and weary. Time will convince the vainest and blindest minds, that happiness is no more to be found in the things of this world, than it is to be dug out of the earth. But when the motions of our hearts are motions of piety, tending to God in constant acts of devotion, love, and desire, than we have found rest unto our souls; then is it that we have conquered the misery of our nature, and neither love nor desire in vain; then is it that we have found out a good suited to our natures, that is equal to all our wants, that is a constant source of comfort and refreshment, that will fill us with peace and joyful expectation here, and eternal happiness hereafter. For he that lives in the spirit and

temper of devotion, whose heart is always full of God, lives at the top of human happiness, and is the farthest removed from all the vanities and vexations which disturb and weary the minds of men that are devoted to the world.


| All Christians are required to imitate the Life

and Example of Jesus Christ.

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ur religion teaches us, that as we have borne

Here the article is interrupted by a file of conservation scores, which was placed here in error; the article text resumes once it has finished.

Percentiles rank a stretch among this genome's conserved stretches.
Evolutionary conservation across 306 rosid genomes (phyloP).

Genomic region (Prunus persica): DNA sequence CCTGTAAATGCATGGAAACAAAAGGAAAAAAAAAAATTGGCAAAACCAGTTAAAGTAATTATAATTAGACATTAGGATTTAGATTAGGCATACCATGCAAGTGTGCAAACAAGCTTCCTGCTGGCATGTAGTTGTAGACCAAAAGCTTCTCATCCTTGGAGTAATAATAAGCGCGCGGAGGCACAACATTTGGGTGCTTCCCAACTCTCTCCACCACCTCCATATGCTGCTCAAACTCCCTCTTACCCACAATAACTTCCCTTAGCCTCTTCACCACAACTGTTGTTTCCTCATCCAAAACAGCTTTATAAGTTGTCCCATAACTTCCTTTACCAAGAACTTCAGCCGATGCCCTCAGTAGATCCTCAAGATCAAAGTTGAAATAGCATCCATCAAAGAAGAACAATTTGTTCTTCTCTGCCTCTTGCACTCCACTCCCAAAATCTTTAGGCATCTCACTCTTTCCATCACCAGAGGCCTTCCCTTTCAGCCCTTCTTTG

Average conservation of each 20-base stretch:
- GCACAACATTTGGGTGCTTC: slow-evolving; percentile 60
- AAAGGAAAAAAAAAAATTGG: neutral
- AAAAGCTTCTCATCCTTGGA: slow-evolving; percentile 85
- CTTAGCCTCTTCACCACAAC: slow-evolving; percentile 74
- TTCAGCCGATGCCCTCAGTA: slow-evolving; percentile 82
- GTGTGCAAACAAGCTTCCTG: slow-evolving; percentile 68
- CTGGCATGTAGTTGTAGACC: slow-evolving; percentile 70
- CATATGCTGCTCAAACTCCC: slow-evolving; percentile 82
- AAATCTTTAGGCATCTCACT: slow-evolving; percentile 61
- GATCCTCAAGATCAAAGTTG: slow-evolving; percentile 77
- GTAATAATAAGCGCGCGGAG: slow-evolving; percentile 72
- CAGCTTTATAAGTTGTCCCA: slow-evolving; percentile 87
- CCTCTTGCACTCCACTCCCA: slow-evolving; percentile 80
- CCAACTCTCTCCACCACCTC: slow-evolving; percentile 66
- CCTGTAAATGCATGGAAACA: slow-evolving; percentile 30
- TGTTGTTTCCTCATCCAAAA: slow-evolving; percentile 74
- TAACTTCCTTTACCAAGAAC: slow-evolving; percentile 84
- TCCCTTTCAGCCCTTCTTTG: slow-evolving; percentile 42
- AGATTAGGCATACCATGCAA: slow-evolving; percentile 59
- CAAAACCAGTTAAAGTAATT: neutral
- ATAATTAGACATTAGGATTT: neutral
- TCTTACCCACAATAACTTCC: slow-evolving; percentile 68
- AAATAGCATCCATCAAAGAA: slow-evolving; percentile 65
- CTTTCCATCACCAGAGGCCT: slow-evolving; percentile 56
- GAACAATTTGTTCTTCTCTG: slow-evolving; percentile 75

the image of the earthly, so we shall bear the image of the heavenly; that after our death we shall rise to a state of life and happiness, like to that life apd happiness which our blessed Saviour enjoys at the right hand of God. Since therefore it is the great end of our religion to make us fellow-heirs with Christ, and partakers of the same happiness, it is not to be wondered at, that our religion should require us to be like Christ in this life, to imitate his example, that we may enter into that state of happiness which he enjoys in the kingdom of heaven.

For how can we think that we are going to the blessed Jesus, that we are to be hereafter as he is, unless we conform to his spirit in this life, and make it our great endeavour to be what he was when he was here. Let it therefore here be observed, that the nature of our religion teaches us th's duty in a more convincing manner, than any particular precepts concerning it. For the most ordinary understanding must feel the force and reasonableness of this argument. You are born to depart out of this world, to ascend to that state of bliss, to live in such enjoyment of God to all eternity, as our